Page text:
References:

Bowan, J.A., 2012. Teaching Naked: How moving technology out of your college classroom will   improve student learning. Jossey-Bass, A Wiley Imprint

Brookfield, S.D., 2015. The Skillful Teacher: On Technique, Trust, and Responsiveness in the       Classroom. Jossey-Bass, A Wiley-Brand.

Finlayson, J., (2014). The changing world of post-secondary education. Retrieved from     www.bcbc.com/bcbc-blog/2014/the-changing-world-of-post-secondary-education,

on the 30th August 2016

Merriam, S.B., & Bierema, L.L., (2014). Adult Learning linking theory and practice. CA: John Wiley & Sons Inc.

 

Teaching on Line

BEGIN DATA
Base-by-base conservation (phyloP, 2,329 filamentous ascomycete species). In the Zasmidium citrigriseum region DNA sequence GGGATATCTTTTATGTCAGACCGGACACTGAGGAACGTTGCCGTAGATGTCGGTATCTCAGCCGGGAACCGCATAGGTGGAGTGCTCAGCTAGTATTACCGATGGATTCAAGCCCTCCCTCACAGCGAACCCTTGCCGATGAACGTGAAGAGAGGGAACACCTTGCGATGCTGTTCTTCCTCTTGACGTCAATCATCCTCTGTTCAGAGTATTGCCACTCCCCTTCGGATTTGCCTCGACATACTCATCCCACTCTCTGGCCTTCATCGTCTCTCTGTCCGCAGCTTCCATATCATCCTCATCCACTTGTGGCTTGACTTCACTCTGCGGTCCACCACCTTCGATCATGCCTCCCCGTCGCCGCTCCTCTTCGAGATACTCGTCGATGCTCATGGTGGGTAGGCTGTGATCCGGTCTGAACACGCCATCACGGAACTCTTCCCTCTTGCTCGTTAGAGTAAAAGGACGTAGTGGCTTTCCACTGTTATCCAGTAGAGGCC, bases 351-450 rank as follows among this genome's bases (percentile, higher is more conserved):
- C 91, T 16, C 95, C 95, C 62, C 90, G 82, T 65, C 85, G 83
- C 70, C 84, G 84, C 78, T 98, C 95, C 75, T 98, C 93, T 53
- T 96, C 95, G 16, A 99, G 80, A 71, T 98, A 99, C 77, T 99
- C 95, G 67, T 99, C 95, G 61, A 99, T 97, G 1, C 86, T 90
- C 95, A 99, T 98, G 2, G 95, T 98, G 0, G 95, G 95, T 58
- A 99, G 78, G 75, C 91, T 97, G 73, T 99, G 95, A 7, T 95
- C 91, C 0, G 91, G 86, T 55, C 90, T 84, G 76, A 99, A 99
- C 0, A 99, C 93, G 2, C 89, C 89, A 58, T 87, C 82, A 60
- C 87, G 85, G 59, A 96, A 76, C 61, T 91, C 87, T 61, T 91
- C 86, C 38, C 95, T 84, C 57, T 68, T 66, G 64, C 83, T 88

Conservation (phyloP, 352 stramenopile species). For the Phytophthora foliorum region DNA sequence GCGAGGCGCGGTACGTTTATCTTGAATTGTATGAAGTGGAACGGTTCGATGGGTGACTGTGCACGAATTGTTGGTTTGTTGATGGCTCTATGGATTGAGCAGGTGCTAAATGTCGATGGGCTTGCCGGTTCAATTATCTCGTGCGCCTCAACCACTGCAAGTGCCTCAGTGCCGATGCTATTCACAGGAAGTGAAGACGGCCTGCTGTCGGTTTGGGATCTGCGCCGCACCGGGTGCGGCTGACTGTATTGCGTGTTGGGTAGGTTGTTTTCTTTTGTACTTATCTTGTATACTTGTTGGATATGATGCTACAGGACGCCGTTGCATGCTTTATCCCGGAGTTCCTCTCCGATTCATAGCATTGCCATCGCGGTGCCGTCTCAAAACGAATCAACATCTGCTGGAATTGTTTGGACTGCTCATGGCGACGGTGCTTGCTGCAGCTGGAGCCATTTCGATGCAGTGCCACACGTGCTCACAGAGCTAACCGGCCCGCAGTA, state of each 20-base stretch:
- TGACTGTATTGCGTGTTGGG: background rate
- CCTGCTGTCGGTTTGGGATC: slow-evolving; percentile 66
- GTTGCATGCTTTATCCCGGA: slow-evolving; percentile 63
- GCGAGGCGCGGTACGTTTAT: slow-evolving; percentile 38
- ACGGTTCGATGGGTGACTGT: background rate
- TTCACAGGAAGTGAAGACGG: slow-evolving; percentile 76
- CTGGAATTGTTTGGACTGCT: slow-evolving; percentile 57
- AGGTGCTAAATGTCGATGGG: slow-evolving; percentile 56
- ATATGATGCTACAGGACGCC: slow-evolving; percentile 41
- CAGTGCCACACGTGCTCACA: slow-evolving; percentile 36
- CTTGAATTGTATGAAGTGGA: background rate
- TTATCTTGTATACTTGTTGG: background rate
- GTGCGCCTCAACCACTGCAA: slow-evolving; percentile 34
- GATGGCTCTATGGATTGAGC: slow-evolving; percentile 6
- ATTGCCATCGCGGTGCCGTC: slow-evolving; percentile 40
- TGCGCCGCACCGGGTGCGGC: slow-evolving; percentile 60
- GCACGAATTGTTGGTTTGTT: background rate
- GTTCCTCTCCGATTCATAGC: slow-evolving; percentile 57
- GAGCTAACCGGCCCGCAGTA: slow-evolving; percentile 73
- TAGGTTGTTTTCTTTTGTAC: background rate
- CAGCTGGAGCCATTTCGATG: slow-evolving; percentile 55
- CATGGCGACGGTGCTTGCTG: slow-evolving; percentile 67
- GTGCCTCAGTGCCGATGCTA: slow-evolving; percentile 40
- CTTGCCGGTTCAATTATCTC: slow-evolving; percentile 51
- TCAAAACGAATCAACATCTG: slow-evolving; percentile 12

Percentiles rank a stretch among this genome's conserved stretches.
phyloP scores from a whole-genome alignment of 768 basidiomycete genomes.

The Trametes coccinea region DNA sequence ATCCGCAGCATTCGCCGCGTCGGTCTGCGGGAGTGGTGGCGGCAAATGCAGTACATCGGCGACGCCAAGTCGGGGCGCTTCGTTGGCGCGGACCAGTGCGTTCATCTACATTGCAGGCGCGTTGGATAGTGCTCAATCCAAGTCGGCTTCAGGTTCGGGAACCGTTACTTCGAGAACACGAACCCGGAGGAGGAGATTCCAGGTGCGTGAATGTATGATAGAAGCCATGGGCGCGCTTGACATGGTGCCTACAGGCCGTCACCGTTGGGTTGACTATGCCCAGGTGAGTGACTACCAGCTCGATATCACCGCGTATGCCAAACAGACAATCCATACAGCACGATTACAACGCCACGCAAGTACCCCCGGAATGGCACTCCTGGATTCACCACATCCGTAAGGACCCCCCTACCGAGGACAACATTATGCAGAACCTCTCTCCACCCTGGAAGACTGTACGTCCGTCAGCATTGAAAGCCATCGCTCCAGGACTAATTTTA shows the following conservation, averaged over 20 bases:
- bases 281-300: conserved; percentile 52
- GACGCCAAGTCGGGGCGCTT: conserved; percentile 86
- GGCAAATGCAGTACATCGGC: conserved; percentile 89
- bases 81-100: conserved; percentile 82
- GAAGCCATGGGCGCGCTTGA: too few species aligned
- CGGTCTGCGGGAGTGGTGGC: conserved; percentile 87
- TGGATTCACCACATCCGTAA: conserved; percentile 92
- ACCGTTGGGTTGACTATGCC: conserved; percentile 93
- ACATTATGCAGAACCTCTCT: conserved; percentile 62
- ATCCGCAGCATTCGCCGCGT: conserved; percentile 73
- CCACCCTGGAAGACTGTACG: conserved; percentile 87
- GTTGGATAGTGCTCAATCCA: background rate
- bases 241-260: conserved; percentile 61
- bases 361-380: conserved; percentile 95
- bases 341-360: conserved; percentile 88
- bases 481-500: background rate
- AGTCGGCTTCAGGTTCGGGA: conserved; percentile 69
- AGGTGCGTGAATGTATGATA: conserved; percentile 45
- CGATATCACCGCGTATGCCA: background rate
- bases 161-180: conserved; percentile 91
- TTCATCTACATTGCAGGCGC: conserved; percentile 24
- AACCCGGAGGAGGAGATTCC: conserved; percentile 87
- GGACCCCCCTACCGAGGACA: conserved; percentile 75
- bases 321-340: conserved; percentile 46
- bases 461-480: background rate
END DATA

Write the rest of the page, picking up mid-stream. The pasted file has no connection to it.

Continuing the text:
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Currently, many education programs such as cooperate learning, military training, public administration, and medicine are using online educational components as a method of delivering their teaching materials. In 2009, 29.3 percent of post-secondary students enrolled in at least one on line course unit. An impressive progress in information technology opened up new online education opportunities for adult learners in the 21st century. As a result, 6.1 million students took at least one online college course. Thus, there were 560,000 more students compared to 2009 (Bowen, 2012). Generally, when there is an increase in economic growth, there is also an increase in enrolment in high education. However, online educational courses attract students more than the share of their students.